Author Topic: effective use of onomatopoeia  (Read 824 times)

Lotion

  • Posts: 316
effective use of onomatopoeia
« on: November 22, 2020, 01:33:46 PM »
Skillful use of onomatopoeia has enhanced many an emote but when not wielded properly it falls flat and has a negative effect.

I've noticed three patterns:
* BANG, SMASH, CRACK will often be capitalized at the beginning of an emote
* More "tangy" words will be lowercase in the middle of an emote surrounded by -hyphens- so that they stand out properly
* Sometimes the onomatopoeia will be used as a verb when an arrow dings off of someone's shield

How do you effectively use onomatopoeia in your emotes?
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Dar

  • Posts: 1711
Re: effective use of onomatopoeia
« Reply #1 on: November 22, 2020, 01:55:27 PM »
I personally don't use those. I'm a big fan of "show, don't tell" philosophy in emotes. But I saw it used exactly how you describe and with great effect. It's not jarring to me in any way.

Drov anus and Majikal.   Ffs.

The7DeadlyVenomz

  • Posts: 9458
Re: effective use of onomatopoeia
« Reply #2 on: December 06, 2020, 03:53:27 PM »
I think I've used every iteration to some extent. I feel like they all have their place, and when they are used well, can really add some variation to the walls of text we enjoy each session.
Wynning since October 25, 2008.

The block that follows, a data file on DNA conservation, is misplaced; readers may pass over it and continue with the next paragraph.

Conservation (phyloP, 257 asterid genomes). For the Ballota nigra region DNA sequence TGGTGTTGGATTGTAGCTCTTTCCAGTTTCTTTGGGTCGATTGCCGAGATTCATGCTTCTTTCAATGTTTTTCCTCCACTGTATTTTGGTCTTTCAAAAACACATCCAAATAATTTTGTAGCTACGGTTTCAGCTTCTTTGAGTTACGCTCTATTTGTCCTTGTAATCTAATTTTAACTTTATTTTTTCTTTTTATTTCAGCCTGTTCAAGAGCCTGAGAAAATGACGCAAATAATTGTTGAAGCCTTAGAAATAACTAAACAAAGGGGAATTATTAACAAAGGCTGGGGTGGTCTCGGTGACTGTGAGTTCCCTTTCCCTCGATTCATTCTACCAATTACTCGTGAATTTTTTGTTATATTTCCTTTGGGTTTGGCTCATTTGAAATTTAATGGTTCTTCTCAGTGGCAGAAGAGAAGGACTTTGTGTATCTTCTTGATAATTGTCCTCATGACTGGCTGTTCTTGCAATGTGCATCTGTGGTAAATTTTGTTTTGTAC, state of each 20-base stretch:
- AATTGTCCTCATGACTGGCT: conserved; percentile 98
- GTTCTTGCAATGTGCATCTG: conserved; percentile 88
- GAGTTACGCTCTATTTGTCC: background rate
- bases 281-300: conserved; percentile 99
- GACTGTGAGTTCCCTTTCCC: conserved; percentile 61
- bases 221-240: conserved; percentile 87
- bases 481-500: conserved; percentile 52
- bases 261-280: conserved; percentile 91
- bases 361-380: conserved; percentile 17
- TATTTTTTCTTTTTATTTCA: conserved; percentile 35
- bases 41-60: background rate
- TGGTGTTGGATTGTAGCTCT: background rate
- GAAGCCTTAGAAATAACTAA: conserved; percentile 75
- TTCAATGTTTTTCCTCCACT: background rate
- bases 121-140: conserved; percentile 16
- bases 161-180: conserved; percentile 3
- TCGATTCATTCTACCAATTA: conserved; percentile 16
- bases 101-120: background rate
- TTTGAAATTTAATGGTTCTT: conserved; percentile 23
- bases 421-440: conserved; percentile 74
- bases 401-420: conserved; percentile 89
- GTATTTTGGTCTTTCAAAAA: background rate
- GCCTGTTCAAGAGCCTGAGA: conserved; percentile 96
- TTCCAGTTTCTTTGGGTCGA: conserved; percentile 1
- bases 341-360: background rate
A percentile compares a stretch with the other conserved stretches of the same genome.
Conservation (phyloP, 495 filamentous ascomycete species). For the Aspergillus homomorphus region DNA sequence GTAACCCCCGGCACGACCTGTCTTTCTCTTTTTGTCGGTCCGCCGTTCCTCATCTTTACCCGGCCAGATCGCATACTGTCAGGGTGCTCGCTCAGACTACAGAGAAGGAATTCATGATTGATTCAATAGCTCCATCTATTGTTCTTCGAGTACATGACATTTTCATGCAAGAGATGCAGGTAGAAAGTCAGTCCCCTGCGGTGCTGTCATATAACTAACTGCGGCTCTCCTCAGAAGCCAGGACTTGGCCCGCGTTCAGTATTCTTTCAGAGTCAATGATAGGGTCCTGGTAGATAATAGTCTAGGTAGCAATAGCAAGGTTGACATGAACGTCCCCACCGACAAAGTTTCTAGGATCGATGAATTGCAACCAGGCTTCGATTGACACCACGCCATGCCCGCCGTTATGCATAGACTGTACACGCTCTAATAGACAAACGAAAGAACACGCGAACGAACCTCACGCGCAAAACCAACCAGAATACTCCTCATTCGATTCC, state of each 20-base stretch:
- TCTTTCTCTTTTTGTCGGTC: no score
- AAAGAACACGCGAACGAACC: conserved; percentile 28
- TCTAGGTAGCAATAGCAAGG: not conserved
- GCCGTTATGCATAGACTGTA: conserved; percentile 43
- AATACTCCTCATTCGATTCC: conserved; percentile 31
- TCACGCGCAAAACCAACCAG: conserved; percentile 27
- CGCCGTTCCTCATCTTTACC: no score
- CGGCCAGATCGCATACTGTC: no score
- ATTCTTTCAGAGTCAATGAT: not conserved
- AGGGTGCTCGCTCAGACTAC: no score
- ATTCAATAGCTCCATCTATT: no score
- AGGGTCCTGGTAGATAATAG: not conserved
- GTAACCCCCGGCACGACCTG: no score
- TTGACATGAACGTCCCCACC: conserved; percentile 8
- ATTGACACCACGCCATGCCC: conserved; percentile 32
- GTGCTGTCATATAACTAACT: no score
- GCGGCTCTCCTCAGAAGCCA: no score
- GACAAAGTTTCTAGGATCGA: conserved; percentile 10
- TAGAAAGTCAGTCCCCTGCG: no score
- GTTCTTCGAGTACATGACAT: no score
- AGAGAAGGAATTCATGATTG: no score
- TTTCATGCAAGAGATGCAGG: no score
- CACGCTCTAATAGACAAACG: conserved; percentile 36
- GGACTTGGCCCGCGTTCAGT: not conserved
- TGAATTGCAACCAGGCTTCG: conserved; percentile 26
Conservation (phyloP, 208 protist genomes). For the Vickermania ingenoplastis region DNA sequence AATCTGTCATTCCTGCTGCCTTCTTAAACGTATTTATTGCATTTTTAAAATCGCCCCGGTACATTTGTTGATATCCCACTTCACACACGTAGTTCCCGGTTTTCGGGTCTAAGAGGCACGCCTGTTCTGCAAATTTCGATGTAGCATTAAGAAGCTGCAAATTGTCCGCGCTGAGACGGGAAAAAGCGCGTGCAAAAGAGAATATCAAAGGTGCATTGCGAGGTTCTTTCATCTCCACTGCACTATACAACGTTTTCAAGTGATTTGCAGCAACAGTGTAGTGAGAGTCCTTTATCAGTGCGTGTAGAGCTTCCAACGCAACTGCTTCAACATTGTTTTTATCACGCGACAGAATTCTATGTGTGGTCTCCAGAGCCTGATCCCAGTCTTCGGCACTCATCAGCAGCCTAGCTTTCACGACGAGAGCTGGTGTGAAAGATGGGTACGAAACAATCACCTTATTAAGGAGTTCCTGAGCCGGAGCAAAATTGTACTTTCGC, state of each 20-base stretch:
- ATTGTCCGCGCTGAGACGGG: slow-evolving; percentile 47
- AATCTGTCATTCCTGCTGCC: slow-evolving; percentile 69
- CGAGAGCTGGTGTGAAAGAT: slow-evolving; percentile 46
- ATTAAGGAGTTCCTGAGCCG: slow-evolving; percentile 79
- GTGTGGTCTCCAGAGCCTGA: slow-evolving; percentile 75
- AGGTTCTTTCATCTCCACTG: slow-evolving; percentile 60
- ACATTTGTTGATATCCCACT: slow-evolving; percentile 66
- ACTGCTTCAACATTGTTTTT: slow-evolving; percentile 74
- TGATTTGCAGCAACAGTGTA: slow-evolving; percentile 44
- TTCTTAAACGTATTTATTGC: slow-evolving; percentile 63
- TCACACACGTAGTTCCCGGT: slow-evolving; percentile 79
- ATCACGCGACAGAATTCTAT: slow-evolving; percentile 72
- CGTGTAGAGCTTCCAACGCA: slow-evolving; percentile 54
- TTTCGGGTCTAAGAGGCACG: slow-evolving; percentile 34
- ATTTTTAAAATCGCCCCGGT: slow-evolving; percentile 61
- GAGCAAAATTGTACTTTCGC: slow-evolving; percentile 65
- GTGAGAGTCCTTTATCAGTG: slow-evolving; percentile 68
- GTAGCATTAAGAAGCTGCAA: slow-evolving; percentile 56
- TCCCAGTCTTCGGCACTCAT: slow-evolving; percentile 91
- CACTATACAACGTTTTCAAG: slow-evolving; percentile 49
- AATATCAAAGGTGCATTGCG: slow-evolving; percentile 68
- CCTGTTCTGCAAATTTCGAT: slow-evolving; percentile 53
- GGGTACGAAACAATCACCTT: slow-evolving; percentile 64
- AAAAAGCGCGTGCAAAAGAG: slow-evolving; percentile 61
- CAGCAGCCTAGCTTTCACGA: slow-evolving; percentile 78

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You accidentally snap newbie into useless pieces.


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BOXCARS

  • Posts: 100
Re: effective use of onomatopoeia
« Reply #3 on: April 03, 2021, 12:22:11 AM »
I really like your observation, Lotion. I've noticed the tendency as well.

I'm guilty of both using and avoiding onomatopoeia at different times, and have never come to a definite decision.

Some people say it ruins their immersion and I think its a valid argument. It can be a little bit too irregular and jar you just a bit too much. As Dar stated its also very on the nose and much more "tell" than "show" which is unsubtle and can often be lacking in skill or attention.

Personally I have seen it used well to my enjoyment, where there jarring effect was instead very illustrative of just how jarring the noise was. I've also seen it used where a slightly more descriptive word might have done better, or used it myself in instances where it was honestly unnecessary and poorly implemented.

What's a poor writer to do? I'm not sure but I'm interested in following this thread.